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How to get more from your savings

How to get more from your savings

Category: Savings

Updated: 12/11/2014
First Published: 12/11/2014

This article was correct at the time of publication. It is now over 6 months old so the content may be out of date.

Do you want to get more from your savings? Chances are, the answer is a big fat "yes". Many people have seen their hard-earned cash languish in poor-paying accounts for the last few years as savings rates have hit record lows, so just what can you do? Well, there are a few ways you can get more from your savings to boost your returns and your balance, and we've outlined a few of them below.

  1. Make the most of your ISA allowance

You can save up to £15,000 in an ISA in the 2014/15 tax year, and the interest you receive will be entirely tax-free. That's why cash ISAs should be the first port of call for any saver looking to maximise their returns – the rates may be broadly similar to those available with traditional accounts, but because you won't have to pay any tax, you'll end up better off.

Let's take a look at just how much better off you could be. If you had a savings pot of £10,000, for example, you could put it in the top-paying cash ISA to achieve a rate of 1.81% and an interest payment of £181 over the year. However, if you're a basic rate taxpayer and put that same £10,000 in a traditional account, you'd lose 20% of your interest – or £36.20, based on the same interest rate. Doesn't it make sense to opt for an ISA first?

  1. Lock your cash away

Another way to maximise your returns is to lock your cash away in a fixed rate bond, as these accounts invariably offer better rates of interest than their easy access counterparts. Sacrificing access for a set term may seem like a big commitment, but you could get a better return at the end of it – making it ideal if you're saving up for something specific – and the longer you're willing to tie your money up, the better the rate you'll get.

  1. Regularly review your rate

Some variable savings accounts come with an introductory bonus element that typically expires after around 12 months, and when it does, your rate could drop considerably. That's why you should review your rate on an annual basis to make sure it's still competitive, or alternatively, look for an account that doesn't come with a short-term bonus to begin with.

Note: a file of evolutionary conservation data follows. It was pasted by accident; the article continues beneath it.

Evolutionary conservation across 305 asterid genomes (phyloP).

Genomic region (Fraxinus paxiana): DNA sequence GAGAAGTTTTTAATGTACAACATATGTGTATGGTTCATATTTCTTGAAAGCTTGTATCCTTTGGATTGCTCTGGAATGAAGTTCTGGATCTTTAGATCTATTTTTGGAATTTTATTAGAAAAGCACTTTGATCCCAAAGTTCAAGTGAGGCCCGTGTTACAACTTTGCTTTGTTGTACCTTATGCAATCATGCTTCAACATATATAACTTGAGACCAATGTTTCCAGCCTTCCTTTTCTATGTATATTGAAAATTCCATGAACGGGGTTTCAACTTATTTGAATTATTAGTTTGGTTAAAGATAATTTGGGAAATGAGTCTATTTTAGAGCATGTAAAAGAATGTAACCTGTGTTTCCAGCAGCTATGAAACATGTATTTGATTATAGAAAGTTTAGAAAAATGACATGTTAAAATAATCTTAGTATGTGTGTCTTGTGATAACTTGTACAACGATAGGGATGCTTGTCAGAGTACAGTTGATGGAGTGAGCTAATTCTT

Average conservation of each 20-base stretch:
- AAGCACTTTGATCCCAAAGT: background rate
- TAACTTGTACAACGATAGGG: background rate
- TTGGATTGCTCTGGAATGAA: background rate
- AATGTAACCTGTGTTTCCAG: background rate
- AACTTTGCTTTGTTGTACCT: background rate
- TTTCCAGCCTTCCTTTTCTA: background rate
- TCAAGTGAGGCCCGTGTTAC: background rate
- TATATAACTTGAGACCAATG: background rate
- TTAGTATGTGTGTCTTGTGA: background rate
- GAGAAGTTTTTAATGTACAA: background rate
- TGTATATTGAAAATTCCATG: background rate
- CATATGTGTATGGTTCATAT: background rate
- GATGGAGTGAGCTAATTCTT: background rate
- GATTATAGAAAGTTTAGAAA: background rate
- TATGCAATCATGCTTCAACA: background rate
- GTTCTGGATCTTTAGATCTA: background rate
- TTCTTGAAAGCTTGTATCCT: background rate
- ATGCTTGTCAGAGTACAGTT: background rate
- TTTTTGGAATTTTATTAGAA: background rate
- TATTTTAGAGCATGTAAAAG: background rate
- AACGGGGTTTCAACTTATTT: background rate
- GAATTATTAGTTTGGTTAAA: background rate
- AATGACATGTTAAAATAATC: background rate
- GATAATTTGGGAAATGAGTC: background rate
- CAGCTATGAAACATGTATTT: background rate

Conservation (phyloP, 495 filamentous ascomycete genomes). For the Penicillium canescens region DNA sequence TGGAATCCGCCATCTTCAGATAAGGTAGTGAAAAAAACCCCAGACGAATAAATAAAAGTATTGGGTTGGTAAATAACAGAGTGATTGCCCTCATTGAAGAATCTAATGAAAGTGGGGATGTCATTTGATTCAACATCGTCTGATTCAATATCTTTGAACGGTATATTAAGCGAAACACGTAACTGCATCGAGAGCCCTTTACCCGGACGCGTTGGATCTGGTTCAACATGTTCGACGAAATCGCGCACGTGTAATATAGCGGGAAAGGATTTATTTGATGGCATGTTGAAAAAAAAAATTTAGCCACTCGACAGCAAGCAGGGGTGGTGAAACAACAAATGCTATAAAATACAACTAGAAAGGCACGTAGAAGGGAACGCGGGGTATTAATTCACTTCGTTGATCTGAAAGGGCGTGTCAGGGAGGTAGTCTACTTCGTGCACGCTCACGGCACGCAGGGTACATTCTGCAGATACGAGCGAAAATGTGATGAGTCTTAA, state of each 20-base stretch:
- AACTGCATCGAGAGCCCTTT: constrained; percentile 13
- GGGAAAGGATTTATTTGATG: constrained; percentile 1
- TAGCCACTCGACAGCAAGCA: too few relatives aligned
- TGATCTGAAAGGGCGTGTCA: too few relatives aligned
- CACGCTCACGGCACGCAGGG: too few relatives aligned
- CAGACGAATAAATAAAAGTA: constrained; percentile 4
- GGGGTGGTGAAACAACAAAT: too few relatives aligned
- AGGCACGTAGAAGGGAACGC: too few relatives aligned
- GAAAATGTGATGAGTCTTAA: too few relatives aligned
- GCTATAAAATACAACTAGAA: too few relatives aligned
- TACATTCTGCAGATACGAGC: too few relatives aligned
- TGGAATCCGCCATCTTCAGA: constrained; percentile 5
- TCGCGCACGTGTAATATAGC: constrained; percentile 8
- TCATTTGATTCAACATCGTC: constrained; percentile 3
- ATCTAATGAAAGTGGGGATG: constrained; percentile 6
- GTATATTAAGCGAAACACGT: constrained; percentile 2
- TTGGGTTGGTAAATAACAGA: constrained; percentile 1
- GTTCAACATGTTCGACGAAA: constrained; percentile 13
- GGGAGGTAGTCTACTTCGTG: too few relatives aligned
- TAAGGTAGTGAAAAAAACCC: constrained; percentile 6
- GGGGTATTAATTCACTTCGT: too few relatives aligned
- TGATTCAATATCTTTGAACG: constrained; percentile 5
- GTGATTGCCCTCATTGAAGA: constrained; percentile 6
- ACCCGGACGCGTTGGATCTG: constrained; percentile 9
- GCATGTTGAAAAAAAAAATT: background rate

However, whether or not your account comes with a bonus, you'll still need to make sure you're getting a great deal. Reviewing your account on a regular basis will be a must, particularly if you've got a variable rate, and if there are better options then don't be afraid to switch (the only caveat is if you've got a fixed rate bond that penalises you for withdrawing the cash early, so make sure to weigh up the options).

  1. Think outside the box

If you really want to maximise your returns, it may be time to think outside the box. A traditional savings account isn't the only option if you want to save your hard-earned cash, and nor is it necessarily the best – what about high interest current accounts?

These can be a fantastic alternative to traditional savings vehicles, as many pay far more than any savings account on the market – in some cases as much as 5%. Most will come with certain restrictions (such as a monthly funding requirement) and many only pay the headline rate of interest up to a certain balance, but considering the returns on offer, this type of account could be a great home for at least a portion of your savings.

  1. Take a risk.

If you're not comfortable taking risks with your cash, you can stop reading. But, if you've got a slightly higher risk appetite and are willing to sacrifice a bit of security for the potential of better returns, it could be time to take things up a notch. Stocks & shares ISAs, for example, have the same tax benefits as their cash-based counterparts but can potentially offer much higher returns, but this is dependent on the performance of the stock market.

That's where the risk comes in, as if your chosen stocks don't perform well, your investment could be lost. It's a definite trade-off, but if you're willing to take that risk – and it should only be considered by those that can afford to lose their investment – it could be a possibility.

  1. Compare the options.

Comparing the options is one of the best ways to get more from your savings, as it simply means you can be confident you've got the best rate. Whether you're after the simplicity of an easy access account or want the higher returns of a fixed rate bond, your success lies in finding the right account – and that's where our best buys come in. Rates may not be setting the world on fire but you still want the best of the bunch, so check out the best savings accounts in the market and see if you can get more from your savings.

What next?

Find the best savings rates

Disclaimer: Information is correct as of the date of publication (shown at the top of this article). Any products featured may be withdrawn by their provider or changed at any time.

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